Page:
There are significant adverse effects to watch out for, most of which we will describe later on. But the reason many people abuse this drug is because of its status as a stimulant. Just like many other drugs of its kind, it produces euphoric effects for its users. It gives them more energy. It awakens their mind. It even increases their alertness and self-confidence.

It is very popular among young adults, as they find it easier to focus on their studies under the influence of the drug. They use Ritalin for study purposes. This gave the drug a reputation for being “study drugs” or “smart drugs”. Of course, this is still an illegal activity.

Addiction can occur for anybody who uses it beyond their prescription. Therefore, if your doctor prescribes it, you have to make sure you are taking it properly. Do not take higher doses than is recommended, and do not take the drug for longer than is needed.

Lastly, do not share this drug with anybody else, especially people with a history of substance abuse or drug addiction.

Signs and Symptoms of  Addiction

This drug is sold under many brand names including Ritalin, Concerta, Aptensio, Daytrana, Equasym, Medikinet, Metadate, Methylin, and Quillivant, among others. If you think someone you love is abusing the drug, you have to watch out for a few signs.

The effects of methylphenidate, when misused, are similar to the effects of cocaine. Do not take this drug intravenously, meaning you shouldn’t inject it directly into your bloodstream.

Users of methylphenidate may feel more agitated or anxious. They may experience breathing difficulties, dizziness, chest pain, headaches, nervousness, and gastrointestinal distress. Some users even suffer from hallucinations.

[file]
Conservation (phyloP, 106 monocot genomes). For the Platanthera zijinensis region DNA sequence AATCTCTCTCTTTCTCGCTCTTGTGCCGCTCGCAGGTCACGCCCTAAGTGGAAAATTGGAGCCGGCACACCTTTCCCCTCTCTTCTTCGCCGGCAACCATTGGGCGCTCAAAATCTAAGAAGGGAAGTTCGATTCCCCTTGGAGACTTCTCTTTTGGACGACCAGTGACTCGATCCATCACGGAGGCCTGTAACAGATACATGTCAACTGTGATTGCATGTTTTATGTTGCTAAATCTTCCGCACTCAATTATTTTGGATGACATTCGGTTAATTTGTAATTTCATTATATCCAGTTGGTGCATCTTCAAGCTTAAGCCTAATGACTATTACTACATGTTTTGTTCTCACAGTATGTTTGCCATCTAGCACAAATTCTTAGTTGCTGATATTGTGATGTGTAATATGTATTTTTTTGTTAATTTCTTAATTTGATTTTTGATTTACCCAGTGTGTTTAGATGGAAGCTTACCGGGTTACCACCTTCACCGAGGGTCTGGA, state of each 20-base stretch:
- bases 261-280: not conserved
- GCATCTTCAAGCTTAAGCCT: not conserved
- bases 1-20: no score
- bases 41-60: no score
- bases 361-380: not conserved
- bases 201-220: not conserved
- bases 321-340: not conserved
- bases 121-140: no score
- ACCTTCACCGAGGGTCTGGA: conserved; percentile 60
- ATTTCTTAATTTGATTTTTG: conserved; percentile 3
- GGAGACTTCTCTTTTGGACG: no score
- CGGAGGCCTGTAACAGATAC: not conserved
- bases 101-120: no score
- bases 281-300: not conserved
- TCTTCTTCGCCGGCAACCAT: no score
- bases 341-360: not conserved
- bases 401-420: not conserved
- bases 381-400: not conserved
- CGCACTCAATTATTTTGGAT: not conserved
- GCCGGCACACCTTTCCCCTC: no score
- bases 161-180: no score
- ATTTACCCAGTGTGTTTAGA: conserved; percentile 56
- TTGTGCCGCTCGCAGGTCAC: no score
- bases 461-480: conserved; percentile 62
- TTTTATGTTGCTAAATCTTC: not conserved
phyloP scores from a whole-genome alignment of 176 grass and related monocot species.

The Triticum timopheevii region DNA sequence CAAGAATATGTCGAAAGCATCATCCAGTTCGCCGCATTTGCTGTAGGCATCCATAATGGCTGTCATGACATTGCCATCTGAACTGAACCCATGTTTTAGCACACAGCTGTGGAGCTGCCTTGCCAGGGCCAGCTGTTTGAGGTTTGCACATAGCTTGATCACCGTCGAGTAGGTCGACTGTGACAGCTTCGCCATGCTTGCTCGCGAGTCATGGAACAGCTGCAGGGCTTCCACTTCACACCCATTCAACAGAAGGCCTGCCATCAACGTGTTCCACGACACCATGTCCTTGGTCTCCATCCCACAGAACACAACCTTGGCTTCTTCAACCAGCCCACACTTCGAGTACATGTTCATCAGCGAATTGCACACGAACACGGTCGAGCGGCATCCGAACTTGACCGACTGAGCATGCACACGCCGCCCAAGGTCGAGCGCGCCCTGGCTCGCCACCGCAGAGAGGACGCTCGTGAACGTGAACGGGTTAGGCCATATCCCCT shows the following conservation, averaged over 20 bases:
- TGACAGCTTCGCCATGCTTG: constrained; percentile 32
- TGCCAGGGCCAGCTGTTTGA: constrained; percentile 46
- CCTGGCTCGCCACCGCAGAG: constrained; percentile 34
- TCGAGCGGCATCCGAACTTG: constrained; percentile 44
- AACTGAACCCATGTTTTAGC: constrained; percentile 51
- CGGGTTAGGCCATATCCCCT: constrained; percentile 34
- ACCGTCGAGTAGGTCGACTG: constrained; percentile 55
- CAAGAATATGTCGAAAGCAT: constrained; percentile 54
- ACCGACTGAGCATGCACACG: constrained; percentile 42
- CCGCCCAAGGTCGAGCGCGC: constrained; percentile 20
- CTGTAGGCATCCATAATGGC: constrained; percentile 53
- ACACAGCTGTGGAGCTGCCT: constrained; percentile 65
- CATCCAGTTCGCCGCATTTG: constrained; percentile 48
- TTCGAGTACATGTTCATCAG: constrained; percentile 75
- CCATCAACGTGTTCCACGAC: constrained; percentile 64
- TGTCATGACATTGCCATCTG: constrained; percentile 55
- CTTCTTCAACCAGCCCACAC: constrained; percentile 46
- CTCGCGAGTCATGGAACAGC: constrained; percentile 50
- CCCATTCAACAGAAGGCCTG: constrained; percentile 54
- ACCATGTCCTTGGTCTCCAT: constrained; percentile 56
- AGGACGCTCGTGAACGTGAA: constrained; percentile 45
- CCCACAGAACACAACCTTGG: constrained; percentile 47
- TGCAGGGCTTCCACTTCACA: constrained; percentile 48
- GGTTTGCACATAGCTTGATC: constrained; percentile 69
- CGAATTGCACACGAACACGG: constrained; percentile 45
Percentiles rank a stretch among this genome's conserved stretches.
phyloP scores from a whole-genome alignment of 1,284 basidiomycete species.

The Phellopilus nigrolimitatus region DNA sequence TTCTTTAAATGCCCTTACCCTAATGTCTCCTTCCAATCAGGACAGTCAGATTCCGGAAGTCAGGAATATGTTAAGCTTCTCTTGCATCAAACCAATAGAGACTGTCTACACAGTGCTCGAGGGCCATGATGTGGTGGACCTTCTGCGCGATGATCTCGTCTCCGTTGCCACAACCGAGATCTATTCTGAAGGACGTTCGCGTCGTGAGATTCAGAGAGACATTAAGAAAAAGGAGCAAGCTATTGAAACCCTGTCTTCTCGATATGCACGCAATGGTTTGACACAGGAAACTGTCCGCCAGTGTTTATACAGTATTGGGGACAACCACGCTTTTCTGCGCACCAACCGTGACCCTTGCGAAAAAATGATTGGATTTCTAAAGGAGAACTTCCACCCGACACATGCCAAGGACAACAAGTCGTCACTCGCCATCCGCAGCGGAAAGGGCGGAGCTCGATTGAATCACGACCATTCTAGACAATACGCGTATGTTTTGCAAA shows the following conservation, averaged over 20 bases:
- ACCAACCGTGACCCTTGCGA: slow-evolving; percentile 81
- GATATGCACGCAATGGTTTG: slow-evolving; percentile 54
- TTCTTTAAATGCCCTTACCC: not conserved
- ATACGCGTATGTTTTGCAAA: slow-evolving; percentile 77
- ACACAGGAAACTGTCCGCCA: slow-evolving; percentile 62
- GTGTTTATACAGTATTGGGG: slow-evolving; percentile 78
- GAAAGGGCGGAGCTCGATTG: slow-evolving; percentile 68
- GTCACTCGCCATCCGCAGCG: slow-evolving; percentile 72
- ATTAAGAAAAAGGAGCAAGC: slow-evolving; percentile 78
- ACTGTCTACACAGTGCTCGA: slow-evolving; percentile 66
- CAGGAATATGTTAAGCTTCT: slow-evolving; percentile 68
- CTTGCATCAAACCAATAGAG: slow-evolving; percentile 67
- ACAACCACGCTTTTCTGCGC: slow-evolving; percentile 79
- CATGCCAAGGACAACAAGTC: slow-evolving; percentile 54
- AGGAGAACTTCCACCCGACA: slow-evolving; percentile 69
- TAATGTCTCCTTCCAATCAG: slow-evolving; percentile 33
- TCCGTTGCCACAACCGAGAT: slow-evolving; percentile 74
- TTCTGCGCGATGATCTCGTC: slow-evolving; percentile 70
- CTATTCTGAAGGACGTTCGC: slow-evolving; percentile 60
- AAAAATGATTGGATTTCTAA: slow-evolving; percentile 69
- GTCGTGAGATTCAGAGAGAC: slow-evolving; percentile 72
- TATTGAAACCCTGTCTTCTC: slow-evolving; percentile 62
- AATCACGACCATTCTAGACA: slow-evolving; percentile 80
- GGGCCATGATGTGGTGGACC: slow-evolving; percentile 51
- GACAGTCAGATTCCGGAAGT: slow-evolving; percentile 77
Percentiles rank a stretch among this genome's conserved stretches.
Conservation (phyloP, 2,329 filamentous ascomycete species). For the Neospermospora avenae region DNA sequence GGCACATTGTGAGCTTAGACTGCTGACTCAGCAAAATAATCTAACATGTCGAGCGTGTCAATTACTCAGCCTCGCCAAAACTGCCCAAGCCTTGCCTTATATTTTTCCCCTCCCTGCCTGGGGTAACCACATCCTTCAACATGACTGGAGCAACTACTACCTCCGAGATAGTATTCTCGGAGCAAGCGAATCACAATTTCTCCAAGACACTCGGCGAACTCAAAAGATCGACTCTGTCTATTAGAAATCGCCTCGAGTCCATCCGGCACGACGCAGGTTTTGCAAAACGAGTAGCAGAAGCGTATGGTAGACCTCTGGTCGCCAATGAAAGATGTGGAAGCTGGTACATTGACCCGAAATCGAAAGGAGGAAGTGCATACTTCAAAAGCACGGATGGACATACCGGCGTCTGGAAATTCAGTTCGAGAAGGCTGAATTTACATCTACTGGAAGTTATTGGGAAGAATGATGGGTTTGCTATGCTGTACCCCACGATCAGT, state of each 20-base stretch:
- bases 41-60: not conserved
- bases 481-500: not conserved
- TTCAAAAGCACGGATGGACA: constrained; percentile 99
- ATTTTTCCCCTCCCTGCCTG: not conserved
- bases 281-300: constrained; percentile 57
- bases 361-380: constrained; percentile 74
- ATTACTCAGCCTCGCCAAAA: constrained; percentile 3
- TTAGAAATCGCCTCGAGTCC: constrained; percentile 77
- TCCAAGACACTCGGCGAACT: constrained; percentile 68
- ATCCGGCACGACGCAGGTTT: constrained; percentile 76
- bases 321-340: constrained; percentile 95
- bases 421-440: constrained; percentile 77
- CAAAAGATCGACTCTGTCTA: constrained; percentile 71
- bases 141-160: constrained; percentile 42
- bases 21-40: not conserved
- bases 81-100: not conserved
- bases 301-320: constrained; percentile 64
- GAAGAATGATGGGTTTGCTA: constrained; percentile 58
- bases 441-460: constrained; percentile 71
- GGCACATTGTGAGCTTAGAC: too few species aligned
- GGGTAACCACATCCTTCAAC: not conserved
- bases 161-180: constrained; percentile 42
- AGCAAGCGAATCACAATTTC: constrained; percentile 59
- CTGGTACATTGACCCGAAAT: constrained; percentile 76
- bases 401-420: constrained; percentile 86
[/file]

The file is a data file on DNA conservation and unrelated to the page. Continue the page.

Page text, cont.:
If you recognize these symptoms on someone else, try learning more about recovery options and treatment methods.

Side Effects

Methylphenidate increases the activity of dopamine. This causes the user to feel pleasure during the high. But in higher doses, the drug can cause the opposite, through its adverse effects.

Users report feeling a sensation of bugs crawling under their skin. They experience delusions, paranoia, and develop suicidal thoughts. They may even get aggressive to the point of violence, becoming dangerous for the people around them.

Treatment

Addiction to this drug may require treatment. This will involve supervised medical detox and rehabilitation. The exact methods used will depend on the person’s condition. Their drug history, health condition, age, and drug intake will be considered when forming a plan of action.

The detox process involves gradually lowering their dosage while taking care of the withdrawal symptoms that occur during it. Abusing the drug leads to dependence, and dependence means the person cannot quit the drug abruptly without going through withdrawal.

Cognitive behavioral therapy will also help them learn how to readjust to life without the drug. This should help keep them from relapsing once they are off the drug.

Withdrawal

Quitting any drug can be a painfully difficult process. It is made harder by the withdrawal symptoms that persist during recovery. Anxiety, depression, hypersomnia, paranoia, and frequent mood swings are some of the most common symptoms of withdrawal.

With your support and love, the patient should be able to conquer all these obstacles and begin a new, sober life.